Wikileaks: "Semi-Secret Exploratory" Talks On Aegean Between Papandreou & Ankara

More wikileaks cables were just released by olympia.gr revealing, among other things, PASOK leader George Papandreou’s “semi-secret Exploratory” talks for the Aegean, as opposed to former conservative leader Costas Karamanlis’ decision to only engage with Ankara periodically. According to what was just revealed Papandreou argued that “daily nurturing” was required to strengthen Greek-Turkish relations and the cables reveal that for this to happen, PASOK had a new national strategy that was ready to be deployed for this very purpose. (the truth shall set you free George… the truth shall set you free!!!)

C O N F I D E N T I A L
SECTION 01 OF 02 ATHENS 000207
SIPDIS

E.O. 12958: DECL: 02/13/2019

TURKEY AND AEGEAN
—————–

6. (C) Ambassador noted that if not managed well, disputes
between Greece and Turkey over the Aegean could easily spin
out of control, and he reminded Papandreou that PASOK as the
main opposition had a special responsibility not to use
Aegean issues to score political points. Papandreou believed
PASOK had been responsible on Turkey/Aegean issues, and he
recounted his own experience as foreign minister in dealing
with the Turks. He had told the Turks that if they were
really interested in seizing Greek islands, the two countries
would be irreconcilable, but if they were interested in the
question of Turkish access to Aegean seaways, then there was
room for discussion.Presuming the latter as a basis, the MFA
under Papandreou had begun the semi-secret Exploratory Talks,
which still continue, and had sought to tie Turkey’s
EU accession process to solution of Aegean issues. The
Karamanlis government, by contrast, had dropped the ball and
only engaged with Turkey periodically. What was needed,
Papandreou argued, was “daily nurturing” and not waiting for
fate to come up with solutions. On this score, PASOK had a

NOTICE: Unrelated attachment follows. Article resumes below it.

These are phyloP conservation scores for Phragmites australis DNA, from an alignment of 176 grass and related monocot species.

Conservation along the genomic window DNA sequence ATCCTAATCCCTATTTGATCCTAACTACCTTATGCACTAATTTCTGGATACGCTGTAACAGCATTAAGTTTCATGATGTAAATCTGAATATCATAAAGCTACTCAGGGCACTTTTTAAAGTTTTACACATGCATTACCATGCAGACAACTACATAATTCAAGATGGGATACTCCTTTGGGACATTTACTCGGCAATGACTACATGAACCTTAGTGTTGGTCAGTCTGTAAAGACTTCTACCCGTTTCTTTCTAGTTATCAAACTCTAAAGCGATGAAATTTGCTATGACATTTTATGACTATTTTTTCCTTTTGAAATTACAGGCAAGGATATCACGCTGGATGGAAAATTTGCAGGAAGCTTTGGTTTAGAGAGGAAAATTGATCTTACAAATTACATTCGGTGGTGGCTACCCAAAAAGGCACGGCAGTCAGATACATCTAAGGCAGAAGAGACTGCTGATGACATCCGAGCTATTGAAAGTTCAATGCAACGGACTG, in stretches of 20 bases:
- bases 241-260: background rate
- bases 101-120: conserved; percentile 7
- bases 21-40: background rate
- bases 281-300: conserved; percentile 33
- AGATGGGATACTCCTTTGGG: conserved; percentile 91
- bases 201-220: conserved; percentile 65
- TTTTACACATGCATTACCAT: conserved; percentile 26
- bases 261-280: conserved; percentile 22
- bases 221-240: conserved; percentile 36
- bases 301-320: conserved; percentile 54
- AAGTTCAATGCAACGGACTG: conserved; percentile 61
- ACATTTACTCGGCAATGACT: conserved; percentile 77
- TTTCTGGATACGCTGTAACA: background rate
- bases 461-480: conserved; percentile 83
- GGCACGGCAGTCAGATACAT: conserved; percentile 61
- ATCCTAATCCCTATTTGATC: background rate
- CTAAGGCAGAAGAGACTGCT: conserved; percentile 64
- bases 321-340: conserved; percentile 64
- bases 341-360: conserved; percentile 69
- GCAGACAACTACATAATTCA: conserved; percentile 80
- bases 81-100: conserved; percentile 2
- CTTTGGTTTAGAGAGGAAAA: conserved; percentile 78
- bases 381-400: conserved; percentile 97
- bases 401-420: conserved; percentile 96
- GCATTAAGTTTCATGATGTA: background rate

“New National Strategy” ready to deploy.

COMMENT
——-

7. (C) Papandreou was very positive about the new
administration and anxious to be helpful in engaging on
international issues of common concern. He displayed an easy
facility with the issues and exuded confidence that PASOK
under his leadership could do a much better job than the New
Democracy government of PM Karamanlis.

While increasing his international stature would help his domestic political
ambitions, it was clear from the discussion that Papandreou
is passionate about international affairs and sincere in his
desire to contribute to addressing the world’s problems. It
is worth giving additional thought as to whether the
administration could use Papandreou’s extensive international
contacts and leadership role of the Socialist International
to strengthen cooperation of countries in support of specific
U.S. foreign policy objectives.
SPECKHARD

FM AMEMBASSY ATHENS
C O N F I D E N T I A L SECTION 01 OF 02 ATHENS 000207
SIPDIS
E.O. 12958: DECL: 02/13/2019
TAGS: PGOV PREL GR PTER MOPS SOCI IS IR NATO AFIN
ECON, TU
SUBJECT: PASOK LEADER PAPANDREOU READY TO ASSIST ON GLOBAL
CHALLENGES

REF: SECSTATE 11636

Classified By: AMBASSADOR DANIEL SPECKHARD.  REASONS 1.4 (B) AND (D).

1. (C)  SUMMARY: In a February 12 meeting with Ambassador,
main Greek opposition PASOK President George Papandreou
offered his assistance to the new U.S. Administration on
Iran, the Middle East Peace Process, Pakistan/Afghanistan,
and other critical global issues.  Citing his special status